The world cycling elite went through a minor revolution last year with the inaugural edition of the Tour de France Femmes avec Zwift, which became the pivotal event of the season in no time flat. With the second edition just around the corner, six riders open up about their experience last July. Évita Muzic: “A top 10 in the Tour never fails to impress” Hailing from Franche–Comté, trained at the Besançon Sports Academy and a prolific hunter in the junior categories, both in cyclo–cross and on the road, Évita Muzic has several points in common with Juliette Labous, the other French ace in hilly races. Unlike the DSM rider, who is one year older, the woman from Jura has made her mark in the sole French WorldTour outfit, FDJ–Suez, which she joined as soon as she graduated from the junior ranks in 2018. Singled out as a phenomenal climber for a long time, Évita Muzic continues to move up patiently with the ambition of becoming number 1 someday, first in her squad and then on top of the world. Marta Cavalli and Cecilie Uttrup Ludwig’s setbacks in recent months have accelerated her preparation to take over leadership duties. While eighth place in the first Tour de France Femmes avec Zwift came as “a pleasant surprise“ for her, the 24–year–old climber has since proved herself by finishing fifth in the Flèche Wallonne and sixth in her first Grand Tour as a leader, La Vuelta Femenina by Carrefour.es, with fourth place at the Lakes of Covadonga. More than enough to tackle the Tour with confidence, although her main task will be to back up her leaders, just like last year
Évita Muzic, what is the first thing that comes to mind when you think back to the inaugural Tour de France Femmes avec Zwift?
La Planche des Belles Filles! It’s true that the stage finished in my neck of the woods [Muzic grew up in that region, first in Lons–le–Saunier and then in Besançon]. My father organised a fan bus with family and friends. They’d made T–shirts, flags… I saw my name painted on the road and heard people shouting it all the way to the top. It’s a really sweet memory.
Did you get to catch up with your loved ones after the stage was over?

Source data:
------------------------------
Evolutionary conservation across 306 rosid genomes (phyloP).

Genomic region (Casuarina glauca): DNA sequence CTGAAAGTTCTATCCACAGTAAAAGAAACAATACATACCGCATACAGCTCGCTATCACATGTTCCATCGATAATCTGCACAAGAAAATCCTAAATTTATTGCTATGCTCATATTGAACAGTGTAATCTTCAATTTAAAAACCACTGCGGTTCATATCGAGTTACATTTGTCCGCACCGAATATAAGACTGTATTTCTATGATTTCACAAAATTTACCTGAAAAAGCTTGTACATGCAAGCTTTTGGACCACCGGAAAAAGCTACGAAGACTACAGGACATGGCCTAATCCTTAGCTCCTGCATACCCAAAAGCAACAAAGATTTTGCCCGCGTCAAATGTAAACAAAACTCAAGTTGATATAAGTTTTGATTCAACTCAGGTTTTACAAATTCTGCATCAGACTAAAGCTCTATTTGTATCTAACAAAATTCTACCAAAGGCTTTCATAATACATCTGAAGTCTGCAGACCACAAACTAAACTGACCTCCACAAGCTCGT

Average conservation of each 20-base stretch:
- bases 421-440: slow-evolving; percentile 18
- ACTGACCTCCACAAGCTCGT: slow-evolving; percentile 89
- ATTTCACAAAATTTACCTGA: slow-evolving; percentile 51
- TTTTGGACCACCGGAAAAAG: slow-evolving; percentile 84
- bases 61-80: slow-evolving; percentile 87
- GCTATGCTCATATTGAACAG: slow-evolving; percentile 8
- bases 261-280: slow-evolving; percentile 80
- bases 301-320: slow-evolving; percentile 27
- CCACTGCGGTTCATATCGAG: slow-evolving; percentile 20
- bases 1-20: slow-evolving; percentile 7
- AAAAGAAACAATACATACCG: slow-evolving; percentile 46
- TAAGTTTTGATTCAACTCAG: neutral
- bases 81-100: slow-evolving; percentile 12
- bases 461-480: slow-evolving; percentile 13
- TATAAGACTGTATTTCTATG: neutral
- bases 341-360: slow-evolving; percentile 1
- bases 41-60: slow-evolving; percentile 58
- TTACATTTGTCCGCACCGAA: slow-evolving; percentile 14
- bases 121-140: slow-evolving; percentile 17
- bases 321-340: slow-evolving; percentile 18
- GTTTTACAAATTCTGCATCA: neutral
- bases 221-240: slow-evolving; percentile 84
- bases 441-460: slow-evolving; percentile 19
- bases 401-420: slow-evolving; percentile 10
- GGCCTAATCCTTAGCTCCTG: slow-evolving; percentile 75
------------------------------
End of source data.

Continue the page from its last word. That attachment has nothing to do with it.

Yes, absolutely, they were at the top, scattered all over the place. Dad was at the start of the gravel bit. Eddy [Finé, her partner, who rides for Cofidis] had climbed all the way up. When I came down, I lost sight of everyone, but they came to the team bus later. As well as my parents, there was also a friend of my father’s, Éric, with whom I used to ride when I was little and still do so when I go back to Lons–le–Saunier [she now lives in Grenoble]. It was so crowded that I have trouble remembering them all!
Looking back with almost a year of hindsight, how did the first Tour de France Femmes avec Zwift change your career and, more generally, your life?
It’s the biggest race on Earth. Now, when people ask me if I’ve done the Tour, I can say “yes”. One thing’s for sure, a top 10 in the Tour never fails to impress. It’s quite a big result. Besides, it was an amazing edition. Crowds linedthe entire route. I’ll always treasure the memory.
“It started to sink in after the finish” Were you surprised to finish so high up [eighth]? It was your best Grand Tour result to date.
Definitely! I wasn’t even supposed to go for the overall when the race got under way. That was Marta Cavalli and Cecilie Uttrup Ludwig’s job. Losing Marta on the second day shook up our plans. In the end, it all fell into place in a direct confrontation in the penultimate stage. I was in the same group as Cecilie [who went on to finish seventh